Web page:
Donna Marie Asbury, 56, has been with the revival almost from the beginning: She joined the first national tour in December and the Broadway company in March The young woman is planning to be a writer or director. Asbury said, laughing, during a chat in the empty Ambassador Theater. Here are edited excerpts from the conversation. I have actually always thought of myself as a singer first, but how lucky that this style came very easily to me. I love doing it and it looks good on my body, thank God. What did you think of the TV series?
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It's altogether too heavy to let the slender, foolish story breathe. Al Capone wasn't Hitler and Cicero wasn't Munich. In short, another time, another place, another—nonsensical rather than gloomy—world.
THE Bob Fosse, Fred Ebb and John Kander musical ''Chicago,'' which had its premiere on Broadway in , still manages to bring life to daily newspaper stories of political corruption and covert activities. The show's fascination hinges on the fact that it relies on theatrical razzle-dazzle to make entertaining its coldly cynical story of two murderesses who parlay the lurid press coverage of their crimes into a vaudeville career. There are no sympathetic characters in ''Chicago,'' and the tendency is to root for deceit over decency. The heroine of ''Chicago. Amos, who is basically the only honest one in the lot, is portrayed as a fool at best, as an insensitive clod at worst, and a wimp the rest of the time. It's in their tricky dealings with each other that these characters really shine.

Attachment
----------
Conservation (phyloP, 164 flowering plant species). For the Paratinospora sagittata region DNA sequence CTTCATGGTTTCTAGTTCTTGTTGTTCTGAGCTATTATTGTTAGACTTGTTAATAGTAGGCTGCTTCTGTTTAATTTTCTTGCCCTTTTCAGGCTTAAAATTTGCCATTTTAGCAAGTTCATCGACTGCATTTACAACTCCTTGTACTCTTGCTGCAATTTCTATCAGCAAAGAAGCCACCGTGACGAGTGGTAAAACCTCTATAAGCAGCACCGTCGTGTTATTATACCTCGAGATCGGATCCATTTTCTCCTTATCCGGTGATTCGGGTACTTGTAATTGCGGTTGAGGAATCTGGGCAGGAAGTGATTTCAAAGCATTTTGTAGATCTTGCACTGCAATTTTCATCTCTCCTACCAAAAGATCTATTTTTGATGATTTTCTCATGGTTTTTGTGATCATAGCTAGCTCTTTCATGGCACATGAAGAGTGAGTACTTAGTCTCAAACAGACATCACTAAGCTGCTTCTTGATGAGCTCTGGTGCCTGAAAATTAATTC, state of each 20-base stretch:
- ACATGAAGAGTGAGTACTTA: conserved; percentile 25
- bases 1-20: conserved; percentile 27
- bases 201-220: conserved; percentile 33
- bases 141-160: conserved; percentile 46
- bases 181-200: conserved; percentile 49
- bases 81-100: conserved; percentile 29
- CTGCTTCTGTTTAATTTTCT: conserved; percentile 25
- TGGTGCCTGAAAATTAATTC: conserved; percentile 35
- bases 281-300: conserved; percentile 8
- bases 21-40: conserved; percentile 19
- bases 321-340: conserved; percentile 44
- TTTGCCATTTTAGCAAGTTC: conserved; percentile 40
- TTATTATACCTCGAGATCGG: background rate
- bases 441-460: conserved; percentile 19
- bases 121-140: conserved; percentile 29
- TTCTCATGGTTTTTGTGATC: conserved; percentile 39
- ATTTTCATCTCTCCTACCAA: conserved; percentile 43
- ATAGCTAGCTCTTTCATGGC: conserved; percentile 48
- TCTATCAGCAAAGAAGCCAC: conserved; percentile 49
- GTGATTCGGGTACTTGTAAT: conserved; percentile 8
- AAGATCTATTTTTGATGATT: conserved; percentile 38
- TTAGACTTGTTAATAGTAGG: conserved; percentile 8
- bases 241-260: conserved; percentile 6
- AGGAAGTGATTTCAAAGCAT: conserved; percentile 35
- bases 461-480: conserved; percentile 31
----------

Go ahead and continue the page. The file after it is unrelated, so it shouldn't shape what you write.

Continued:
Dare the audience to look at you, and then look back at them with murder in your eyes," Bob Fosse reportedly advised the cast of the musical "Chicago," which has been given a sensational in more ways than one concert staging by the Encores series at City Center. That advice was easier for the performers to swallow than for much of their audience. Ebb and Fosse, opened the same year as Michael Bennett's "Chorus Line," and while it had a healthy, two-year run, it was Bennett's work that swept the Tonys and broke box-office records. Chicago" was, in a sense, the evil twin of its rival musical, as acerbic and cold-hearted as the other was sentimental and warm. Nominally, the show is about a two-bit, aging chorine named Roxie Hart who becomes a headline-grabbing star by killing her lover. But it is as much about Fosse's love-hate relationship with his profession. That's show biz, kid. Cellophane," it left an acrid aftertaste in so many memories. Yet if "Chicago" was shaded by contempt for entertainers and the suckers who worship them, it also couldn't suppress the flip side of Fosse: a sheer joy of craft and its power to exhilarate.